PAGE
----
By David Lawder
WASHINGTON (Reuters) - The Republican challenger for a hotly contested U.S. Senate seat in Missouri said on Sunday that he "misspoke" when he said women have biological defenses to prevent pregnancy in cases of "legitimate rape," making legal abortion rights unnecessary.
U.S. Representative Todd Akin, who is running against Democratic Senator Claire McCaskill in the November 6 election, made the comments to KTVI television in St. Louis, drawing swift protest from McCaskill and other Democrats.
Akin, a Tea Party-backed conservative who opposes abortion, said in the interview that the need for abortions in the case of rape was "a particularly tough ethical question."
"It seems to me, from what I understand from doctors, that is really rare," Akin said of pregnancy caused by rape. "If it's a legitimate rape, the female body has ways to try to shut that whole thing down," Akin said.
"But let's assume that maybe that didn't work or something: I think there should be some punishment, but the punishment ought to be of the rapist, and not attacking the child."
McCaskill, who is considered one of the most vulnerable Senate Democrats in a state that has shifted to the right since she was first elected in 2006, immediately fired off a rebuke on Twitter.
"As a woman and former prosecutor who handled 100s of rape cases, I'm stunned by Rep. Akin's comments about victims this AM," she wrote.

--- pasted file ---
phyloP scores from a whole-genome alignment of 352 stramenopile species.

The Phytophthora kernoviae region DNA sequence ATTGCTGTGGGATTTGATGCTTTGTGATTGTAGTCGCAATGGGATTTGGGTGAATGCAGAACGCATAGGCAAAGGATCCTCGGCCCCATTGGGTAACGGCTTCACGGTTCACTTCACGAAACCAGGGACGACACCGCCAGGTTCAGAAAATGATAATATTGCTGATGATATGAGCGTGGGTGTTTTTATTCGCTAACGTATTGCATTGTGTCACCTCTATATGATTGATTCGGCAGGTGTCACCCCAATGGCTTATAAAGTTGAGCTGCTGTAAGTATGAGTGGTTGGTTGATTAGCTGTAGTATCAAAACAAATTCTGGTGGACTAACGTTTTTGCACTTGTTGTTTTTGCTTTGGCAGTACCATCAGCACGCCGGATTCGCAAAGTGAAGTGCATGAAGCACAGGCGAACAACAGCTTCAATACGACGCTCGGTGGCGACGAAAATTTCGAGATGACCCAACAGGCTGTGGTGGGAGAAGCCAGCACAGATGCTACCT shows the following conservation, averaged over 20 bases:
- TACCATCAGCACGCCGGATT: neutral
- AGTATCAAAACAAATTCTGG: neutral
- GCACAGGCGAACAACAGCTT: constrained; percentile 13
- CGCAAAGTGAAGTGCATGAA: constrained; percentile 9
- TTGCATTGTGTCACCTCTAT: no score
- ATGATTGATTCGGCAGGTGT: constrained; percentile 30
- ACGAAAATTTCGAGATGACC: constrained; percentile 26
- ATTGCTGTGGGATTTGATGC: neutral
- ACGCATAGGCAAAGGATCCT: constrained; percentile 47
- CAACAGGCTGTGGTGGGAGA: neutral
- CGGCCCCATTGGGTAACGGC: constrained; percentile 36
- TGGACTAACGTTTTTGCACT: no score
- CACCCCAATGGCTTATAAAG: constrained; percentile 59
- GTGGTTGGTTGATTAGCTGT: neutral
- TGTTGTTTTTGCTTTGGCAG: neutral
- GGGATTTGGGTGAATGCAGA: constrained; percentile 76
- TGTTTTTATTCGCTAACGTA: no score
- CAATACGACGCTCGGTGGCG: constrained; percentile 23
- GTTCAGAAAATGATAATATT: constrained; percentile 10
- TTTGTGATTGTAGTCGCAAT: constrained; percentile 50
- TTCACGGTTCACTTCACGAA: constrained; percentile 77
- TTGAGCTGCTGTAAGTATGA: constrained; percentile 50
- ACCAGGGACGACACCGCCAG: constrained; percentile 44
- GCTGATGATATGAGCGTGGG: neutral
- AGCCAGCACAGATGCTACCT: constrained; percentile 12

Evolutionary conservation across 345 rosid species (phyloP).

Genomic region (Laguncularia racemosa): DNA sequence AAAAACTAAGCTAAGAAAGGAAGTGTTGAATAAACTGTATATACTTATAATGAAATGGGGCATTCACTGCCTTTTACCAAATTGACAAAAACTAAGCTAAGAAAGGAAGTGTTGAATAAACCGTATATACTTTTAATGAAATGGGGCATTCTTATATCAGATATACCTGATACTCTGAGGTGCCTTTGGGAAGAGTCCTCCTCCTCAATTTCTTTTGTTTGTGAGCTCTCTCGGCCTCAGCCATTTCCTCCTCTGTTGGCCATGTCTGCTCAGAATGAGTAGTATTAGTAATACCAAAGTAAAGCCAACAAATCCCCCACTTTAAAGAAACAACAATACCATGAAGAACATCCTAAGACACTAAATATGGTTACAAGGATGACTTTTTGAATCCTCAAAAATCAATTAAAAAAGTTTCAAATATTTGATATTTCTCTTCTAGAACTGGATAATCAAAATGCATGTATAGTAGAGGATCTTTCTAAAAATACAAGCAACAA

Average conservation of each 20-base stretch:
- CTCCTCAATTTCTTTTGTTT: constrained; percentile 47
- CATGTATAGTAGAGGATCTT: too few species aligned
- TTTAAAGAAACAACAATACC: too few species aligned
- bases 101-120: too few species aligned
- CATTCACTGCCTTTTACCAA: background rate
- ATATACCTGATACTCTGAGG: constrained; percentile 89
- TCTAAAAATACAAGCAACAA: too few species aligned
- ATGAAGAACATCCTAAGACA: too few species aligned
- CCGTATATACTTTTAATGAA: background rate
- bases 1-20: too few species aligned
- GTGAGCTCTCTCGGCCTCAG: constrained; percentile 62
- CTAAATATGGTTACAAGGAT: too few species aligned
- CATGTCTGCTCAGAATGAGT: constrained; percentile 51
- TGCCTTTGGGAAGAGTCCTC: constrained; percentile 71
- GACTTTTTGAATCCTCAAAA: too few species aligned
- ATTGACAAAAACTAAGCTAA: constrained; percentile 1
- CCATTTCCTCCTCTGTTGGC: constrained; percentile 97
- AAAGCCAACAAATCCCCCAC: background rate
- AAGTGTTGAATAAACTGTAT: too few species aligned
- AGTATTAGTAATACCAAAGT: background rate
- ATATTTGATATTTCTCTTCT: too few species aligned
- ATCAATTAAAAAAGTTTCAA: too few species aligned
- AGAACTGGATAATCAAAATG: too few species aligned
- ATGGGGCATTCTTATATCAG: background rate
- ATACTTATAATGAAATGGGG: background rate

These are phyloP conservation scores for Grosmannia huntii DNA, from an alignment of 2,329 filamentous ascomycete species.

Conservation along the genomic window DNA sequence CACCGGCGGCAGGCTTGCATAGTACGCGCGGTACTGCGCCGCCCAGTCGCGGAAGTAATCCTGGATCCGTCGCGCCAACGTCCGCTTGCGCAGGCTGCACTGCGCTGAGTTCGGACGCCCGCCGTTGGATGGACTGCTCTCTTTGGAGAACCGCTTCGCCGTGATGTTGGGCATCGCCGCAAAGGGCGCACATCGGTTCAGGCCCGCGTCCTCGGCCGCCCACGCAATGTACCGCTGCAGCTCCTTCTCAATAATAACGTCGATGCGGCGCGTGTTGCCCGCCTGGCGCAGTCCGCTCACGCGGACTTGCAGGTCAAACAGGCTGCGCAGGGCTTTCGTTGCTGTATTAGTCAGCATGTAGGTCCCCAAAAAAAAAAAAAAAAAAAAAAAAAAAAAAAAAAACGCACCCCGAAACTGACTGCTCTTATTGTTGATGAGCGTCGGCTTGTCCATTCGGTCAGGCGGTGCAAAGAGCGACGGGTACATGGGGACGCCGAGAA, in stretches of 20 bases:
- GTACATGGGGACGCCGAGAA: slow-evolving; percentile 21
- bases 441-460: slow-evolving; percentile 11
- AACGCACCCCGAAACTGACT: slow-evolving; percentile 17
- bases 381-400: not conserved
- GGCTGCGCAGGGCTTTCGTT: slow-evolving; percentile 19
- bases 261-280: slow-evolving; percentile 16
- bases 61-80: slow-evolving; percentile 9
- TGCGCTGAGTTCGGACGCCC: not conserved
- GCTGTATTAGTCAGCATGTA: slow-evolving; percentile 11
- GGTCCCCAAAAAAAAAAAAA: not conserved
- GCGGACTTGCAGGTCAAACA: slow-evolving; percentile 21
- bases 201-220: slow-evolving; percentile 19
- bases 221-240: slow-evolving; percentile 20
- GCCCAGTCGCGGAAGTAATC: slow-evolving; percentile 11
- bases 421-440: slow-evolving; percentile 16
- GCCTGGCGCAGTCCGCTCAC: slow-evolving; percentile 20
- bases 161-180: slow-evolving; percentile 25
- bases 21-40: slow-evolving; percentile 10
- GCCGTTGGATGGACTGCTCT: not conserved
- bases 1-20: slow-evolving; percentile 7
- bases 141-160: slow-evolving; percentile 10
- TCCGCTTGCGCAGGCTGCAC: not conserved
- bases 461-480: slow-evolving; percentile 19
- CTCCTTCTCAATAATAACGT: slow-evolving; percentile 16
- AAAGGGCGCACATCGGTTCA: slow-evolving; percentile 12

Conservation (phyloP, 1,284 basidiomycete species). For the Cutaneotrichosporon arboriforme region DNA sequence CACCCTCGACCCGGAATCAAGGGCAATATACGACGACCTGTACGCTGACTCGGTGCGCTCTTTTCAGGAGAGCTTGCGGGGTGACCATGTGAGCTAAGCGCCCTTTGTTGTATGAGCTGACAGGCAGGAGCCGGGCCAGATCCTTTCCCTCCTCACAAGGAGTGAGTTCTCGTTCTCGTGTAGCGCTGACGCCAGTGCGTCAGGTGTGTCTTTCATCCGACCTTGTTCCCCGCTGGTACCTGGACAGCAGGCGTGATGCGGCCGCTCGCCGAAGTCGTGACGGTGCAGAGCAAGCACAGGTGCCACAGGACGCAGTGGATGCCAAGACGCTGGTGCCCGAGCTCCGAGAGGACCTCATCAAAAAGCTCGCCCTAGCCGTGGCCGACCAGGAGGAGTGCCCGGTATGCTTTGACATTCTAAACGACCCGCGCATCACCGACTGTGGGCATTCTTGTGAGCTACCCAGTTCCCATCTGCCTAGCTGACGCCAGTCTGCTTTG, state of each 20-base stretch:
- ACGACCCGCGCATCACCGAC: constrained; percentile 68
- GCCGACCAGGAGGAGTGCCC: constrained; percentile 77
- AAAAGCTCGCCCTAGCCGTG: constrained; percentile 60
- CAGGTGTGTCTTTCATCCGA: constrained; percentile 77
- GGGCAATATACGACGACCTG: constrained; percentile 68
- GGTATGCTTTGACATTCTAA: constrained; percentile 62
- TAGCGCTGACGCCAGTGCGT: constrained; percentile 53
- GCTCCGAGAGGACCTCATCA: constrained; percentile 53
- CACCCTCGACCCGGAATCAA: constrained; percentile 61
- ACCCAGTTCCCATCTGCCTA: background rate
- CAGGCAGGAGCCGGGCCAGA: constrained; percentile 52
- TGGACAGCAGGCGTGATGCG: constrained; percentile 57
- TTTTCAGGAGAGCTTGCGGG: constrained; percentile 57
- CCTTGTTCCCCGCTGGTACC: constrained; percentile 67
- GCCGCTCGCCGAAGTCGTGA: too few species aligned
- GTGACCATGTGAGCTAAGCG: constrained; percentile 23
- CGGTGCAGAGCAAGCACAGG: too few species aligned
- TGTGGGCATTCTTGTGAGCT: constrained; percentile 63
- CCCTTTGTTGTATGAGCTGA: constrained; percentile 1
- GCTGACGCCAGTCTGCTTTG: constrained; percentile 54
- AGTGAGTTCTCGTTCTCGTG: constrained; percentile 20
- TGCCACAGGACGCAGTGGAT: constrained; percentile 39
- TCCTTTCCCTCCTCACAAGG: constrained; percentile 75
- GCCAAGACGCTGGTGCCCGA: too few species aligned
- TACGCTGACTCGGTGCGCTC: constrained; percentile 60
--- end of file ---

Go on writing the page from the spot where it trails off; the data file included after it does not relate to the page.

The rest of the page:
Akin later backtracked, saying in a statement:
"In reviewing my off-the-cuff remarks, it's clear that I misspoke in this interview and it does not reflect the deep empathy I hold for the thousands of women who are raped and abused every year."
He promised that rape victims "will have no stronger advocate in the Senate to help ensure they have the justice they deserve" if he was elected.
However, Akin did not back down on his position opposing abortion in the case of rape, adding: "I believe deeply in the protection of all life, and I do not believe that harming another innocent victim is the right course of action."
Republican presidential candidate Mitt Romney's campaign distanced itself from Akin's position.
"Governor Romney and congressman (Paul) Ryan disagree with Mr. Akin's statement, and a Romney-Ryan administration would not oppose abortion in instances of rape," the statement read.
Akin, a six-term congressman from the St. Louis suburbs, won a hard-fought three-way primary race two weeks ago. McCaskill's campaign spent funds during that campaign to help him win, viewing him as a far-right conservative who would be easier to defeat in November.
(Reporting by David Lawder; Editing by Fred Barbash and Paul Simao)
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